How does the number of leafs on a tree grow with the height of the tree?

As a was lying on my back in the University park to day, resting a bit between reading papers (more on that later), I looked up at a pine tree and asked myself a very computer sciencey question. How does the number of needles L on the tree grow, as the tree grows taller? If the height of the tree is h, what is the size of L?


I initially thought that surely this must be exponential, after all just think of a binary tree: The number of leaf nodes in a balanced binary tree of height h is 2^h. So maybe:

L \approx 2^h

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Back on my regimen

Sometimes my head hurts from all the papers I have to read. All the lines of software I have to code. All the pages of high quality scientific output I have to write. All the people I have to impress.

At those times I’m a little whiner, a weak quiter, feel so sorry for myself, and blame it all on something stupid like: I must know what going on on Facebook, or in my GMail inbox. I think I need a cup of coffee, a walk, to go to the rest room, to air out, to take of my shirt, put my feet up, not enough blood in the head, or whatever. Whatever keeps me from working.

At those times I’ll watch this video, just once, take a few deep breaths, exhale slowly, and then get to m*therf*cking work on that m*therf*cking Ph.D.

Simulating the Golden Balls game show

In this eposide of Golden Balls, an inspired event takes place:

I retold the event at DIKU APL lunch (nice to have a job where game theory is a valid conversation topic), and we had a conversation about it. At first I thought this was prisoners dilemma, but it was quickly revealed that it is a different game. What is cool about it is, that Nick basically forces Abraham to pick split. I don’t think the same approach would work again though. The person in Abrahams position might be tempted to try a counter-steal. The person in Nicks position might be tempted to actually steal the money, which would be a dirty thing to do, but not completely unlikely.

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Creating visually random images

How complicated does a mathematical function, pseudorandom(x), have to be to create something that seems random, and how do you check whether it seems random? Looking at a long list of numbers is not a good way, because our ability to look at long lists of numbers is very limited. Our ability to look at images is much better.

So, to inspect whether a list of numbers is seemingly random, a fun way is to create an image using the numbers for each pixel, and simply look at it.

Given a number x in the series {0, 1, 2, …, huge n}, let’s create an image that plots a random function that’s implemented using the sin() function and a 3rd degree polynomial function:

color_range = 2**8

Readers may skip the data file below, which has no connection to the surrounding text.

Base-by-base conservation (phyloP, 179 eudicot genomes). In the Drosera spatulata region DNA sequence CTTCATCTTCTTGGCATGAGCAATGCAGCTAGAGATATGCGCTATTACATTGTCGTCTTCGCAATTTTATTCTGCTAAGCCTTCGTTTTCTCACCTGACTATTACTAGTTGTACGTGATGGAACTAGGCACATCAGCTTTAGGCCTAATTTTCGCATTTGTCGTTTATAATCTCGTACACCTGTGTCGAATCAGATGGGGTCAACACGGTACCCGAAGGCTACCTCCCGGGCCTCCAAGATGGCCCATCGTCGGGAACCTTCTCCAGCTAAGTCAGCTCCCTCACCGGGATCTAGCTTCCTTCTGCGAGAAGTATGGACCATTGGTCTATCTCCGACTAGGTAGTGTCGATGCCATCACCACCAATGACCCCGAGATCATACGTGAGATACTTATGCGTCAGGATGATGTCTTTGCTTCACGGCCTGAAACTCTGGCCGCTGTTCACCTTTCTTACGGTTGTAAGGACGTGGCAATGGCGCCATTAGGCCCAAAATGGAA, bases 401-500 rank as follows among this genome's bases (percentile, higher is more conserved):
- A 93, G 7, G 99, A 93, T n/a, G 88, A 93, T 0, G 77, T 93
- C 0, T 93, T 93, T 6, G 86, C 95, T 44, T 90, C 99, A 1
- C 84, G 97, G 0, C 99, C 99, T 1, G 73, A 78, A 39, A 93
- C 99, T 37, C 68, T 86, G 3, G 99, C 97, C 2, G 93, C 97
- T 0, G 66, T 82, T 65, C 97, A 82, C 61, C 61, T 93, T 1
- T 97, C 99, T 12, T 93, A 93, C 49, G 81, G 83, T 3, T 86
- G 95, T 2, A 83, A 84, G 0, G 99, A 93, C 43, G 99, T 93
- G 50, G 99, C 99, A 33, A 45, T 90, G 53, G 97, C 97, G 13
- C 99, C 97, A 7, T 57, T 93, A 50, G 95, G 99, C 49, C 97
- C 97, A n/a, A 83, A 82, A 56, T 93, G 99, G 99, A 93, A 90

a = -3.0
b = -5.0
c = 13.0
def pseudo_randombit(x):
	color255 = math.sin(a*x**3 + b*x**2 + c*x) % color_range
	# make black/white
	bit = color255 / 127
	return bit

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Never forget your password again, version 1

The recommended practice is to have different passwords on different websites. But how do you remember all those passwords without storing them somewhere? The tricks is, you don’t. You remember a single strong password, and use a mechanism to generate other passwords from that.

This is not for securing government secrets, but should work for your twitter account.

Create a single very strong password

There are many ways to do this:

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Low tech male/female voice detection system

I was drinking a bootle of water, while listening to a group of people having a debate. As the water level sunk, I noticed something. In the beginning the bottle would resonate/vibrate when the people with higher pitch voices talked. When the bottle was nearly empty, it would resonate/vibrate (and more so) when people with bassier voices talked.

Using bottles of water (with different waterlevels) and a vibration sensor on each, one could make a low tech thing that detects whether a male or female is speaking in the room. Why not use a microphone and a spectrum analyzer? Well, because you are McGyver and you’re caught in some prison, and mission dictates that you find out when the guy with the really bassy voice enters the room. You know, ad hoc spy stuff.

Here is a figure that illustrates the “Low Tech Male/Female Voice Detection System”:

Saving output from ‘text to speech’ to a file on Mac OS X

In terminal you can write something like:

say 'hello world'

Which will make your computer talk. To save the audio output to a file, use the -o option. A full example is:

say -o hello.aiff -v 'Alex' 'Hello, my name is Alex'
open hello.aiff

This will say ‘Hello, my name is Alex’, in the voice of ‘Alex’ (other voice-options are ‘Bruce’, ‘Fred, ‘Kathy’, ‘Vicki’ and ‘Victoria’), and save the output to ‘hello.aiff’.

It seems there is no option for setting the speed (can be set in System preferences -> speech). See man say for all options. Interesting options include sending the output over the network.

Finding a route from one wikipedia page to another

Here’s a game I like to play. Select two wikipedia pages at random, and find a route from one to the other. I stated a theorem once that:

you can get from any page on wikipedia to the page on pollination in 7 steps or less. (it was actually another page, but let’s say it was pollination)

I devised a method for doing this using Google search. Let’s call the random page s, and the page you want to reach t, e.g. pollination. A given page on wikipedia has a set of incoming links (other pages linked to the page), and a set of outgoing links (other pages linked to by the page). Let’s call these two sets in[p] and out[p]. These two sets contain direct decendants and ancestors of p respectively.

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